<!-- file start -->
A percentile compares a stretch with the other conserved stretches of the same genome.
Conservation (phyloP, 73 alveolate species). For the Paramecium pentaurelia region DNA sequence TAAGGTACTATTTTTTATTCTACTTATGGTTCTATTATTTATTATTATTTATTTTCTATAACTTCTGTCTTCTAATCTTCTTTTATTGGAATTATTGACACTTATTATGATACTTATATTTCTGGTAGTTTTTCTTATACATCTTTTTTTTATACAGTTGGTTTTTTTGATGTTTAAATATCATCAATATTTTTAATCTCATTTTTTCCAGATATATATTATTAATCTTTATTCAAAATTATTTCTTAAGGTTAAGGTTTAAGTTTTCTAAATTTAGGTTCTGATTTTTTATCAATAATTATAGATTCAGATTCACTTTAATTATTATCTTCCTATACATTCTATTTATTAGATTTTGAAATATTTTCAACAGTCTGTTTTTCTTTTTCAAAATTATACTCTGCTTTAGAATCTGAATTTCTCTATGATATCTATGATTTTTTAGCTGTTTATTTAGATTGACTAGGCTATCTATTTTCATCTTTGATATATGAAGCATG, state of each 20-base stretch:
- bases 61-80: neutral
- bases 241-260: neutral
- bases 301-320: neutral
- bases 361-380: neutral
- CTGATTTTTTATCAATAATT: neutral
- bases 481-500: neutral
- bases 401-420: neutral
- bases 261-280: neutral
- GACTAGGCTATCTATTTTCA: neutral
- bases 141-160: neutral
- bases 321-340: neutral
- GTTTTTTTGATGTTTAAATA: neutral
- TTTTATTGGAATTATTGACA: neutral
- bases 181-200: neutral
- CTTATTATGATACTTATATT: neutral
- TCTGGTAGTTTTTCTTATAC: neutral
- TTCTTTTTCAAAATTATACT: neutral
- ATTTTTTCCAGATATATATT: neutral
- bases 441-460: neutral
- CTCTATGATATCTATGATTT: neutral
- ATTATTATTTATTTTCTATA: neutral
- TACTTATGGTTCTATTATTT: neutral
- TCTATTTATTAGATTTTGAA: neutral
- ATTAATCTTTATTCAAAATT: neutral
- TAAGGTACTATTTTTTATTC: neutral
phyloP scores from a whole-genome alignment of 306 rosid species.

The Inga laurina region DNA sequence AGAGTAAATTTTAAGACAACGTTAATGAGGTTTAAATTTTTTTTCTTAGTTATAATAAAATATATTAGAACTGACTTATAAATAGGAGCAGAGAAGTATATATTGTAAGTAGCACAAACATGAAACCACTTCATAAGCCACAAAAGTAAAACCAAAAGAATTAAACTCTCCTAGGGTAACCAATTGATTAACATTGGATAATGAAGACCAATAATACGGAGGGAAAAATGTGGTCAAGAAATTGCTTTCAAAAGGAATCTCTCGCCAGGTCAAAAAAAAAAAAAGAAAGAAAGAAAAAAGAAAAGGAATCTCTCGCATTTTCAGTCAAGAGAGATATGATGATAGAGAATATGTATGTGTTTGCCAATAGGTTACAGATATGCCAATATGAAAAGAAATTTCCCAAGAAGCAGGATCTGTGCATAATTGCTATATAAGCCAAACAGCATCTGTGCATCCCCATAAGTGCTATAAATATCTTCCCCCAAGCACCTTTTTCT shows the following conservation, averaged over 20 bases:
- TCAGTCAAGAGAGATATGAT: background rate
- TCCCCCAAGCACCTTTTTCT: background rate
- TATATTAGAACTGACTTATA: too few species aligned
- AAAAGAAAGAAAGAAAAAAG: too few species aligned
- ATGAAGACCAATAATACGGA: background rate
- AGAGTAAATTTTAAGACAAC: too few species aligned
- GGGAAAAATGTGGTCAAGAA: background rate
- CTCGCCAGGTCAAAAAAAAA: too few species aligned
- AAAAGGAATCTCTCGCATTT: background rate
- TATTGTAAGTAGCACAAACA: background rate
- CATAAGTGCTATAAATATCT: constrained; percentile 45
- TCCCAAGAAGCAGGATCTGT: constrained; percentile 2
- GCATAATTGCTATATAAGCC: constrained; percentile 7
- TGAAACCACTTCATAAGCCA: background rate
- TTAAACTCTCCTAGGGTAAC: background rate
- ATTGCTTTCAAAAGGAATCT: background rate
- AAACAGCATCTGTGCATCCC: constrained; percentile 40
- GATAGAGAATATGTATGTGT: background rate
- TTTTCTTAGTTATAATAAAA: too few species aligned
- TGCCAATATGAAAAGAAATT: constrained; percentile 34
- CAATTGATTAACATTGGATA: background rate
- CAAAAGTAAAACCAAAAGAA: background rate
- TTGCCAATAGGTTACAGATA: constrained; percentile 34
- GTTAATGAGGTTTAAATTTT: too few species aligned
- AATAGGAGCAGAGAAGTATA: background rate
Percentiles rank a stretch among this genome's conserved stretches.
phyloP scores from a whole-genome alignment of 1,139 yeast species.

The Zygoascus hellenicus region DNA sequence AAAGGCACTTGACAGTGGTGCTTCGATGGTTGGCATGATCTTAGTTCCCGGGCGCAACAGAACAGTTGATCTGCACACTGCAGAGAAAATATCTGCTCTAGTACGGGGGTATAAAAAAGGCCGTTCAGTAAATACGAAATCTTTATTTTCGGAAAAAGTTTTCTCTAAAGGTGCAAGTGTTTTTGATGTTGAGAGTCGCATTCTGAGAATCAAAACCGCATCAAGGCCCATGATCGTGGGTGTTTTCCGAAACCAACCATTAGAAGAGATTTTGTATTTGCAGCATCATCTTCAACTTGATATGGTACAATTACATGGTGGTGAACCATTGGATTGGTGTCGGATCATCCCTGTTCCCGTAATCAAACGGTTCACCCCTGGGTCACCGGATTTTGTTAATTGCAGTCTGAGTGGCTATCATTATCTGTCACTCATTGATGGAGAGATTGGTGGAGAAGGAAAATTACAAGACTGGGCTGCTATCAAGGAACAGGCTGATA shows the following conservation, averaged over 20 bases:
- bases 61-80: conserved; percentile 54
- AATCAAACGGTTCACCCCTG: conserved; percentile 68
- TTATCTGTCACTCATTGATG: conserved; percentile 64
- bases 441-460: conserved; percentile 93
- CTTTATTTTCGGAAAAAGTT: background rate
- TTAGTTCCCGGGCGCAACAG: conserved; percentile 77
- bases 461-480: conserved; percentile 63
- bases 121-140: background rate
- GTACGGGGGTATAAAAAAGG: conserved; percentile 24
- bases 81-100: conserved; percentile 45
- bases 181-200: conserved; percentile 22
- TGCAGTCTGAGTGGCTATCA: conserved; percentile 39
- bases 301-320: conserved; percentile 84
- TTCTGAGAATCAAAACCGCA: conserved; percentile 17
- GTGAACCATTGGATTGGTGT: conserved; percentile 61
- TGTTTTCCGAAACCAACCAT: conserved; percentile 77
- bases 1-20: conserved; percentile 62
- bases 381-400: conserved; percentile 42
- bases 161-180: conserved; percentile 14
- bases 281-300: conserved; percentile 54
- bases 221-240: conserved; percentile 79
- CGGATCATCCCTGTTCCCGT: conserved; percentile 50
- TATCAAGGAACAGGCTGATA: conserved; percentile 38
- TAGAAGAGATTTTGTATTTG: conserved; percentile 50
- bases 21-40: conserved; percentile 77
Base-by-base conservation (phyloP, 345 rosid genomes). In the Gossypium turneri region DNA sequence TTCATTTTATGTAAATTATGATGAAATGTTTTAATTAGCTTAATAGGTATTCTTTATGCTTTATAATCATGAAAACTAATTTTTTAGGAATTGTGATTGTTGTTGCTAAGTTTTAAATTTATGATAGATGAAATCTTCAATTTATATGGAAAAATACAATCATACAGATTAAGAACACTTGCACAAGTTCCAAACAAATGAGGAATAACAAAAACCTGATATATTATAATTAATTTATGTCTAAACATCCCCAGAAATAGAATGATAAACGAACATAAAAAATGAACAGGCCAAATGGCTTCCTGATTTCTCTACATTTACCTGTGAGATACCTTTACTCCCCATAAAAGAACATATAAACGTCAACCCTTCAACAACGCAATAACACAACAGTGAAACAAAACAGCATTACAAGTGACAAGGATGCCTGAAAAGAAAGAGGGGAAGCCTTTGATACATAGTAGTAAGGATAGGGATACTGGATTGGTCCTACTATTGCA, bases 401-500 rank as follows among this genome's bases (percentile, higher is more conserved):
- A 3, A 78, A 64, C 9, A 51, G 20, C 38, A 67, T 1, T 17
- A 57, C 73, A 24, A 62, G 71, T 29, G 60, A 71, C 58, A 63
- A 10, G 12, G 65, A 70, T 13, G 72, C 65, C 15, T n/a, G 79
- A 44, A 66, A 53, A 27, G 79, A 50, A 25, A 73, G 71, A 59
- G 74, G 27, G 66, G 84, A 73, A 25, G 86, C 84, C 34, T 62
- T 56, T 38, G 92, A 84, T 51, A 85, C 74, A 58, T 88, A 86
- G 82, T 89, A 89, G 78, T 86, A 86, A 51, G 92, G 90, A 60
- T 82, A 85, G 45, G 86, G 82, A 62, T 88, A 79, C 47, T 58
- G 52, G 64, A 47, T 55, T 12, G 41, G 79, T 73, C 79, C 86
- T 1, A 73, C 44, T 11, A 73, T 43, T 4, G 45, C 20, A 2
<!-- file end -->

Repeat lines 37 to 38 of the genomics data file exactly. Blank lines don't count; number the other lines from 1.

- CTCGCCAGGTCAAAAAAAAA: too few species aligned
- AAAAGGAATCTCTCGCATTT: background rate